This paradigm shift has made the working professionals realize the opportunities that lie ahead and what is necessary to exploit those opportunities. There is no scope for finger-pointing, taking shelter behind external factors, looking for excuses for non performance and banking on larger group efficiency/halo effect overshadowing individual inefficiencies.

As is widely known, carrying out a task and delivering results from a customer (internal or external) perspective are two different things. Delivering results means to have a holistic perspective and focused approach, being able to recognize the multidimensional context of one’s role expectation to the achievement of results, being able to overcome operational/task level hurdles, and to reach the desired destination.

Opportunity for executive development for the 21st century

Executive development has to take on the challenge of molding the mindset of executives from a mere technical expert or help, to a manager responsible for results. Alignment of individual output to organizational objectives is becoming a paramount necessity.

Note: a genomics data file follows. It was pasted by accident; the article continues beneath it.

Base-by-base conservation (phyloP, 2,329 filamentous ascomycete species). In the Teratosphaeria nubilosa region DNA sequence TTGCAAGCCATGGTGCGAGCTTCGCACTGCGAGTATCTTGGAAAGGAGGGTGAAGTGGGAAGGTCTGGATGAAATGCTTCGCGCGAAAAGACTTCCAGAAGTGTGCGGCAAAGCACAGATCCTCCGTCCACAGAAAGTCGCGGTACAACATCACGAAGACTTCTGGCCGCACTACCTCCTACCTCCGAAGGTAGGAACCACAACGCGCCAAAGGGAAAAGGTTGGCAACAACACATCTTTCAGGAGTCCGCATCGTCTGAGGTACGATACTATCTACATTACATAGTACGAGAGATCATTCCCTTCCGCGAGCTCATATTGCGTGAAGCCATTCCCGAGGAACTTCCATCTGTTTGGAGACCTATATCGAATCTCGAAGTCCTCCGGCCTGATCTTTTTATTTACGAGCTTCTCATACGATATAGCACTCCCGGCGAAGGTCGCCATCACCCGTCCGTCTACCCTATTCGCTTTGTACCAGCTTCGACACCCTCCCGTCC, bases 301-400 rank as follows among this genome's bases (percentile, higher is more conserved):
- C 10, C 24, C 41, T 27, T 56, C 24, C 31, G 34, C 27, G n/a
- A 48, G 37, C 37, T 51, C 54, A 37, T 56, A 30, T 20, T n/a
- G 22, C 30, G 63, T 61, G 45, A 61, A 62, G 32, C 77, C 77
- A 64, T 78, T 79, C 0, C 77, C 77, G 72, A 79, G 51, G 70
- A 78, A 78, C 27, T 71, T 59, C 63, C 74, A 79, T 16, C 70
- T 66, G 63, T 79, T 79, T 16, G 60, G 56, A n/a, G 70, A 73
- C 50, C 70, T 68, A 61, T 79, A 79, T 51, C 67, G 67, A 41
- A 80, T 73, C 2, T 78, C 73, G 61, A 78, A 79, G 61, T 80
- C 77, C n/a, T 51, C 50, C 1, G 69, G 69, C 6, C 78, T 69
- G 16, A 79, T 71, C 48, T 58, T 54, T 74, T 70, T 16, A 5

The requirements of the new role encompass internalizing aspects of organizational (human) behavior, interpersonal communication, business communication, knowledge and practice of business etiquette, emotional maturity to assess a situation and act on it, ability to distinguish between and segregate the rational from the emotional, ability to tolerate and resolve ambiguity, ability to convince stakeholders, being able to gain acceptability within the immediate professional and stakeholder community, being able to be seen as a team player, being able to add value and seen to be doing so, and possessing negotiation skills, presentation skills and analytical, writing and language proficiency.